In celebration of International Nurses Day (12 May), ICN's educational tool kit provides information supporting public awareness campaigns and continuing education programmes on the challenges that exist in the health sector workplace and showing the link between positive practice environments, a sustainable workforce and quality care.
Improving the working conditions of nursing personnel has been an ILO concern for more than 30 years. ILO Convention 149 concerning Employment and conditions of Work and Life of Nursing Personnel recognizes the vital role played by the nursing workforce for the health of societies. Adopted in 1977, the Nursing Personnel Convention was classified as an up-to-date instrument by ILO in 2002, reaffirming its relevance in today's socio-economic realities (Note 3).
"In times of critical nursing shortages, healthy work environments are key to attract and retain qualified and motivated personnel in health care", says Christiane Wiskow, Health Sector Specialist of the ILO Sectoral Activities Branch. "ILO Convention 149 and Recommendation 157 are important tools in improving the conditions of nursing personnel. The two ILO instruments are intended to strengthen the rights of nursing personnel and to guide policymakers, employers and workers in the planning and implementation of sound nursing policies".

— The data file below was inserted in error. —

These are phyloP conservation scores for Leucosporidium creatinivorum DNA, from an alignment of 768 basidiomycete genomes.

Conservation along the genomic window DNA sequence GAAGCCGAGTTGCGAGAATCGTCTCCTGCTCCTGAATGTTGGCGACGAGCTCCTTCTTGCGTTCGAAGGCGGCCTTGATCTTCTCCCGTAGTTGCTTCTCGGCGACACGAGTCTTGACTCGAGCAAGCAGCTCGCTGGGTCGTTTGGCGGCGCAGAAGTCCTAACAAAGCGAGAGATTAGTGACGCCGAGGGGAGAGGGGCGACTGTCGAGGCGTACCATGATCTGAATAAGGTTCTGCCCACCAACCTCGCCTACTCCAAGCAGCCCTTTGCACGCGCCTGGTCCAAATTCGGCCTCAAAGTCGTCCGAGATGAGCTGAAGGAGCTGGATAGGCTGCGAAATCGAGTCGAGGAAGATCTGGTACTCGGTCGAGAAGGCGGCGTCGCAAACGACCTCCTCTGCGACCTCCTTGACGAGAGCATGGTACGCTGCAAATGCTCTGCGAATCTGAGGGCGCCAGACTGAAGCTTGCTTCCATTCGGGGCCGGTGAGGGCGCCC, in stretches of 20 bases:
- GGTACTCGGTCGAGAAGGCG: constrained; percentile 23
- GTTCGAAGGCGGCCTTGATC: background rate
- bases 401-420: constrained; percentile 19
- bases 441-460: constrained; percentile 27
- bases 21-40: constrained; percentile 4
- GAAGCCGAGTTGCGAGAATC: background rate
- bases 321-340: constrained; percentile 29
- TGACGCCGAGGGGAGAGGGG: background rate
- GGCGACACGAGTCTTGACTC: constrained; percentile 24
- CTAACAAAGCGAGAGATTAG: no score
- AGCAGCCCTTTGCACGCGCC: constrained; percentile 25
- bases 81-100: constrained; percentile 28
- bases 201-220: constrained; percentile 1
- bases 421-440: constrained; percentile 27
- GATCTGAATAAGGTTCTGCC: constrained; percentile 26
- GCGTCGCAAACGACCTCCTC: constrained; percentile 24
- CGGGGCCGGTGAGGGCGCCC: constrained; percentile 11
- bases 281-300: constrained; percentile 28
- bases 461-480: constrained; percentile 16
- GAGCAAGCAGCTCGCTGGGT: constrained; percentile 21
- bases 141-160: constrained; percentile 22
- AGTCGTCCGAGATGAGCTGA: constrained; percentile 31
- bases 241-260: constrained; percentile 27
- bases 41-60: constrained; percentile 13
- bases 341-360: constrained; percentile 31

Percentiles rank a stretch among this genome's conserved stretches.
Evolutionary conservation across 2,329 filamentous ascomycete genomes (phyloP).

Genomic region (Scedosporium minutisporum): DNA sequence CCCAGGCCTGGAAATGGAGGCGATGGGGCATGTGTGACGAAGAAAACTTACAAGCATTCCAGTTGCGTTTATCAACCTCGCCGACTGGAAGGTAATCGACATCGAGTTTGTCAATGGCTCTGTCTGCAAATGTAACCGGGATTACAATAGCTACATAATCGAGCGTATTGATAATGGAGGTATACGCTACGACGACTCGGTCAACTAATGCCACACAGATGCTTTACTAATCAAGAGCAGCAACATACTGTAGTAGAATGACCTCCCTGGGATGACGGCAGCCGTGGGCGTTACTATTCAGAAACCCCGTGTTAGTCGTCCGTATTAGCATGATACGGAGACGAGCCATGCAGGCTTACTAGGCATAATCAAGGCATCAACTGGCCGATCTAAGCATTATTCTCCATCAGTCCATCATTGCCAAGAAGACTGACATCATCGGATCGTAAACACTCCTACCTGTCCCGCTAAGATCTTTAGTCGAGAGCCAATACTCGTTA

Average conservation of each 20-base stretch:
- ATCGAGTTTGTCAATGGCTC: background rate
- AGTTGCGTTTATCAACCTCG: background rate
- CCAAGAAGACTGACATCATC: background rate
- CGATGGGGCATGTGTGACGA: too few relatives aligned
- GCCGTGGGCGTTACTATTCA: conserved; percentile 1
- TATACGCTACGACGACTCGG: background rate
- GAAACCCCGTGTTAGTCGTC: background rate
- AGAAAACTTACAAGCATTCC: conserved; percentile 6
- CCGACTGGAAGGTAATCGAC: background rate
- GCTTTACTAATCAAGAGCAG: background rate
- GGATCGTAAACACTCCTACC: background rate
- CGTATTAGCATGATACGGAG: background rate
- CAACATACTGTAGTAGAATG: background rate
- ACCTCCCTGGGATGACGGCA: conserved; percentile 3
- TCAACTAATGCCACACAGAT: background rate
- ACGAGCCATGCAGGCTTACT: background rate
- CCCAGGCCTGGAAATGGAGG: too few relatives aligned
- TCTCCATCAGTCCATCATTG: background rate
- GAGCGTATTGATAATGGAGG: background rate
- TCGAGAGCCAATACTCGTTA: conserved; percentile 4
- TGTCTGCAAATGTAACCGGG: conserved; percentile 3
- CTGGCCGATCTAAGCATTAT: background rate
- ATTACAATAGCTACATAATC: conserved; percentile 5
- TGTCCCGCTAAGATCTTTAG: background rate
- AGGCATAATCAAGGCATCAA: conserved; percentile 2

With regard to occupational hazards the Convention calls on member States to improve existing laws and regulations on occupational safety and health by adapting them to the special nature of nursing work. Recommendation 157 further develops measures to prevent, reduce or eliminate risks to the health of nursing personnel, including a comprehensive national policy on occupational health, the establishment of occupational health services, access to health surveillance, financial compensation for those exposed to special risks and participation in all aspects of protection provisions.
Note 1 - International Council of Nurses, Positive practice environments, Geneva, 2007. http://www.icn.ch/indkit.htm.
Note 2 - The documents and more information are available from /public/english/dialogue/sector/sectors/health/violence.htm.
Note 3 - The brochure "ILO Nursing Personnel Convention No. 149. Recognize their contribution – Address their needs" provides more information and is available from /public/english/dialogue/sector/publ/health/c149.pdf.